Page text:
Women in Love by D.H. Lawrence Women in Love Themes Marriage and Work The four central characters of Lawrence’s novel test the expectations of their society, chiefly through their unconventional attitudes toward the institutions of marriage and work. Gudrun and Ursula Brangwen are spirited and independent women, although they are not from the upper class. Meanwhile, Gerald and Birkin are their social superiors, but both men are drawn to the Brangwens and pursue marriages that defy social norms. Birkin views the hyper productivity of the modern era as a mistake, and thinks that work cannot save humanity. Gerald meanwhile throws himself into his work, but believes in the advancement of technology as a means of mastering the material of the
The confirmation bias here, has to do with the families that will engage their young daughters to marry older men to correspond to their ethical ideas that they behold. Does bias also play a role with faith? By including possible ways of knowing, faith could be a relatable aspect of the formation of a bias. The families of the young Zimbabwean girls are aware of the possible tragic circumstances but are influenced by their moral judgment which could be rather based on faith and their embedded cultural tradition. Knowing these facts, the families make a decision, whereas, some families make decisions after their finances.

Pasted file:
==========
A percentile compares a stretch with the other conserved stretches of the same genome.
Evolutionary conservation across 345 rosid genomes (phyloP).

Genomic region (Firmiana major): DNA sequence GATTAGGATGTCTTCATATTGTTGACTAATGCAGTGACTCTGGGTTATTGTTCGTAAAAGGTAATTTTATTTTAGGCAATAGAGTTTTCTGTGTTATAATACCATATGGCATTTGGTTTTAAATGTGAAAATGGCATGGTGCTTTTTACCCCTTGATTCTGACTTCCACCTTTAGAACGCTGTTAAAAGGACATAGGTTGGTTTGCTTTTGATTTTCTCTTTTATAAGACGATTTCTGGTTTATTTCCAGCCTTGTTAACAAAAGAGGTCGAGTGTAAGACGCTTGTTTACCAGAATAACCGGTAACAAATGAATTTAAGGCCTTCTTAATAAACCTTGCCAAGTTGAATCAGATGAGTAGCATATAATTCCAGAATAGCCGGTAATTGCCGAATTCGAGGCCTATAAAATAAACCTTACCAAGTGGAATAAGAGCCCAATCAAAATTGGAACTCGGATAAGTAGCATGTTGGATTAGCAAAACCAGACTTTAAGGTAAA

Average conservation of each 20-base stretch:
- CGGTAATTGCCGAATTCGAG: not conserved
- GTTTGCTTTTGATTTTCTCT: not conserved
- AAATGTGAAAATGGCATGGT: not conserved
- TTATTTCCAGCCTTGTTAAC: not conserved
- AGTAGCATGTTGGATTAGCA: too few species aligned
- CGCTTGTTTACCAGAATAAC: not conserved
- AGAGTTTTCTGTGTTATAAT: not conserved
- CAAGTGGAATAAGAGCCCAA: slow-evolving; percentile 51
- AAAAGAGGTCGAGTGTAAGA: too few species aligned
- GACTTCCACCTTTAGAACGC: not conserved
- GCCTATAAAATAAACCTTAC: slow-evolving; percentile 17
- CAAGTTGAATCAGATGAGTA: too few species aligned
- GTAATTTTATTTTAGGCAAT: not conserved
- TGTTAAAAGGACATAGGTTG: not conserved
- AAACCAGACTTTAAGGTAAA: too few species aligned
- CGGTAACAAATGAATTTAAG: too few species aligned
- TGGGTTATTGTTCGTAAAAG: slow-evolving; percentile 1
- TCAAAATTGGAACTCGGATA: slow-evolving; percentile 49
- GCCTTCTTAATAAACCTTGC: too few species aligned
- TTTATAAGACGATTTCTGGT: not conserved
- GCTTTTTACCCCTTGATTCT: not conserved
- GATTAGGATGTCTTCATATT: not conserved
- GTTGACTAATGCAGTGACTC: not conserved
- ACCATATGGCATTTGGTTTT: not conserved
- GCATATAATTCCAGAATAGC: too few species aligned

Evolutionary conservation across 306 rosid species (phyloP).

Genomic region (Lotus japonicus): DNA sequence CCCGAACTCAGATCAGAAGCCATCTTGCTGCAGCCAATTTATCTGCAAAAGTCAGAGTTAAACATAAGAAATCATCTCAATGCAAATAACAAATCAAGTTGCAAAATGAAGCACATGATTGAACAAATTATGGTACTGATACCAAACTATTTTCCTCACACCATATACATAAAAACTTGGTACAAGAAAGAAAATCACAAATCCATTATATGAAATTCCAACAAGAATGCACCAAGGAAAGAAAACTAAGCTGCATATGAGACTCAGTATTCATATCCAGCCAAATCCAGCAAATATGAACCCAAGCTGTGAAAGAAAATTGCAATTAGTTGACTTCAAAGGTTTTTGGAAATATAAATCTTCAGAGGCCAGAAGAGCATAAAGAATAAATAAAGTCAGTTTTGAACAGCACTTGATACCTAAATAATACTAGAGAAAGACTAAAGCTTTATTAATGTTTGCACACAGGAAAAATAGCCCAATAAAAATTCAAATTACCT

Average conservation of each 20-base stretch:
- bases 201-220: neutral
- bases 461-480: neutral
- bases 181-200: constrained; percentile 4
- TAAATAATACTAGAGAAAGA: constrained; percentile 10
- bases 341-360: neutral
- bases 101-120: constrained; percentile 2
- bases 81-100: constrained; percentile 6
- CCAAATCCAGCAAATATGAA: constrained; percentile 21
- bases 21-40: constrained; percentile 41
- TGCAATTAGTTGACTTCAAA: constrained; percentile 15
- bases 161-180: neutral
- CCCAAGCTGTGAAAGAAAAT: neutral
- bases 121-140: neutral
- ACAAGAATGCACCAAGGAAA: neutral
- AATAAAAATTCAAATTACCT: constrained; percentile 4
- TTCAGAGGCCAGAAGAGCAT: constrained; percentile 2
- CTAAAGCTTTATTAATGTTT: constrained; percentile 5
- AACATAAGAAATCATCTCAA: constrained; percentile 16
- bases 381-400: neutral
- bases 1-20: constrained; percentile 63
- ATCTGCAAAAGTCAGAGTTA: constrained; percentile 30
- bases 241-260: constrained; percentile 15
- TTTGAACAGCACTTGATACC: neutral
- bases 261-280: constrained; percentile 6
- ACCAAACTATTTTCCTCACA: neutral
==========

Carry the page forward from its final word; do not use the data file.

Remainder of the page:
Clearly, these older women have internalized patriarchy to the extent of believing that is their duty or Dharma to mend their husbands by being more servile (Chakravarti, 1993, p.581). These women, while essentializing aggression to the male sex and condoning their deviance, also advance the notion that ‘mending’ a husband constitutes better performance of the archetypical wifely duties which would eventually impress a man and thereby confer the woman the ability to mend